It was not nearly as intense as Thor arriving on the battlefield to turn the tide of the fight, bellowing “Bring me Thanos” before decimating the enemy forces. Banner’s cry of “You’re all screwed now!” was felt by all.
Then, right as Thanos seems poised to win, Thor launches Stormbreaker and brings him to a knee. He walks slowly up to Thanos and drives the weapon deeper, and anyone in that moment who didn’t feel a strong sense of, “Damn right, Thor. Put the SOB in his place” is dead inside.
So when Thanos responds that he should have gone for the head and snaps half the universe out of existence, it’s even more brutal.
Thor gets another crack at Thanos early in Endgame, but it provides none of the catharsis that the Stormbreaker throw at the end of Infinity War did. It’s hollow, and we all know it.
So when we see Thor again, this time with the Avengers prepared to reset the whole game, it’s a complete surprise to see Thor has fallen into such a pit of depression that he is grossly overweight and drinking excessively. Then, he does not snap out of it at the promise of a plan. Thor limps through most of the movie still out of shape and drunk until the final fight.
17. God of Mischief – Loki escapes with the Teserract
Loki dies at the beginning of Infinity War along with Heimdall. They are pre-snap victims, like Gamora and Vision later in the film, which Thanos presents to us as rather final. “No resurrections this time.”
The time heist plan of the Avengers creates some unique context though. Loki at the time of Endgame is indeed dead, but the Avengers travel back to the invasion of New York and present-day Loki is, of course, alive and wreaking havoc. The Avengers defeat him and capture him, leading him out of the building with the sceptre for Thor to transport him back to Asgard for justice – yada yada yada, we all know those events.
Endgame changes it in that Rogers, Stark, and Lang have travelled back to retrieve the Tesserract so they can recreate the gauntlet. Lang causes the present-day Stark to have an arrhythmia while they quarrel over jurisdiction, and kicks the stone away.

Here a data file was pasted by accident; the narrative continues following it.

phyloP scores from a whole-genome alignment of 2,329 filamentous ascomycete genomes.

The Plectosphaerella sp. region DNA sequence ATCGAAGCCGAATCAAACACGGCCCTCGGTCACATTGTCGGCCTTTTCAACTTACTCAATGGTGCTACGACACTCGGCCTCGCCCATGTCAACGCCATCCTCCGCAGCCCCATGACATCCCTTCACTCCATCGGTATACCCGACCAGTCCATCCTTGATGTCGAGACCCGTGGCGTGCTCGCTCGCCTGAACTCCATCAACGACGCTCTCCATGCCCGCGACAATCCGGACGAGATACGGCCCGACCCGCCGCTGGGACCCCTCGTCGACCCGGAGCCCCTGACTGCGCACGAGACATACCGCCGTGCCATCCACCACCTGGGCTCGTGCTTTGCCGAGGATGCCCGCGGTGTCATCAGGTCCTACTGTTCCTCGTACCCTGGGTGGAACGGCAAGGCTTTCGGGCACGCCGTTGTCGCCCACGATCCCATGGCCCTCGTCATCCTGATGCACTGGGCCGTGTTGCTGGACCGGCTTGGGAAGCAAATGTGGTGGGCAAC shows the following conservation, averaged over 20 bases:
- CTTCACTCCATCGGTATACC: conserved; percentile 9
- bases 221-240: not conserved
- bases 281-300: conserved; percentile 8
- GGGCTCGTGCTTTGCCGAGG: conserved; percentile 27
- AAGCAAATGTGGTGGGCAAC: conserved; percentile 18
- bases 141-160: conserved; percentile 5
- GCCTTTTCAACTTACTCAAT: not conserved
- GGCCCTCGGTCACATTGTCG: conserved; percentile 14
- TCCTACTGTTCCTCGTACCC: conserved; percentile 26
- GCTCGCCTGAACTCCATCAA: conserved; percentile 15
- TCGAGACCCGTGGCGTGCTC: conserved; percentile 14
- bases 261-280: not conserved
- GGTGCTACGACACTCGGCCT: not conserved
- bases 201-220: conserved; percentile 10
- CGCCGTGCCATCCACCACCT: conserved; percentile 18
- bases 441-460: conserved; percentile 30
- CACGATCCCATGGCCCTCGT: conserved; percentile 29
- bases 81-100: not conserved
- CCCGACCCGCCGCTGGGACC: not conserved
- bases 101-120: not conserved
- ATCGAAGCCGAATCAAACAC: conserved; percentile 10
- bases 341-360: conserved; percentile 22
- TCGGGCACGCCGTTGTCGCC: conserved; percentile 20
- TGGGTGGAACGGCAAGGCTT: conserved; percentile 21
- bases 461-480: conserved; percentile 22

Unfortunately, Hulk has been making his way down stairs while all of this was happening. The rest of the gang took the elevator and informed the not-so-jolly green giant that they could accommodate neither his size nor weight. By the time he reaches the lobby, Hulk is irate and throws a characteristic temper tantrum, but it causes the Tesserract to bounce free. Loki grabs the Space Stone and escapes.
Loki escaped the space, but what happened to time? Captain America concludes the film by returning the stones to their designated places, but that remains a bit murky. Did the Loki from Avengers escape the fate of Loki from Infinity War and live to deceive another day?
16. Marvellous – Captain Marvel rescues Tony and Nebula
The trailers for Endgame revealed something that we all knew to be true, but still it felt weird to see in the trailer. Tony Stark is adrift in space with Nebula and on the brink of death as they run out of resources, the next being their oxygen supply.
Does this occur at the end of the movie? Seemed unlikely, unless the time travel brought them back there. This is where we left them at the end of Infinity War. So we know that Stark won’t die there, and in other trailers we see that he clearly returns home. The question remained – how?
I imagine many people, like me, saw the end credits scene in Captain Marvel where she responds to Fury’s message and assumed that would be an eventual scene in Endgame. Turns out, that scene was a prequel to Endgame, and Danvers was already working with the surviving Avengers to help the universe in the chaos of the snap.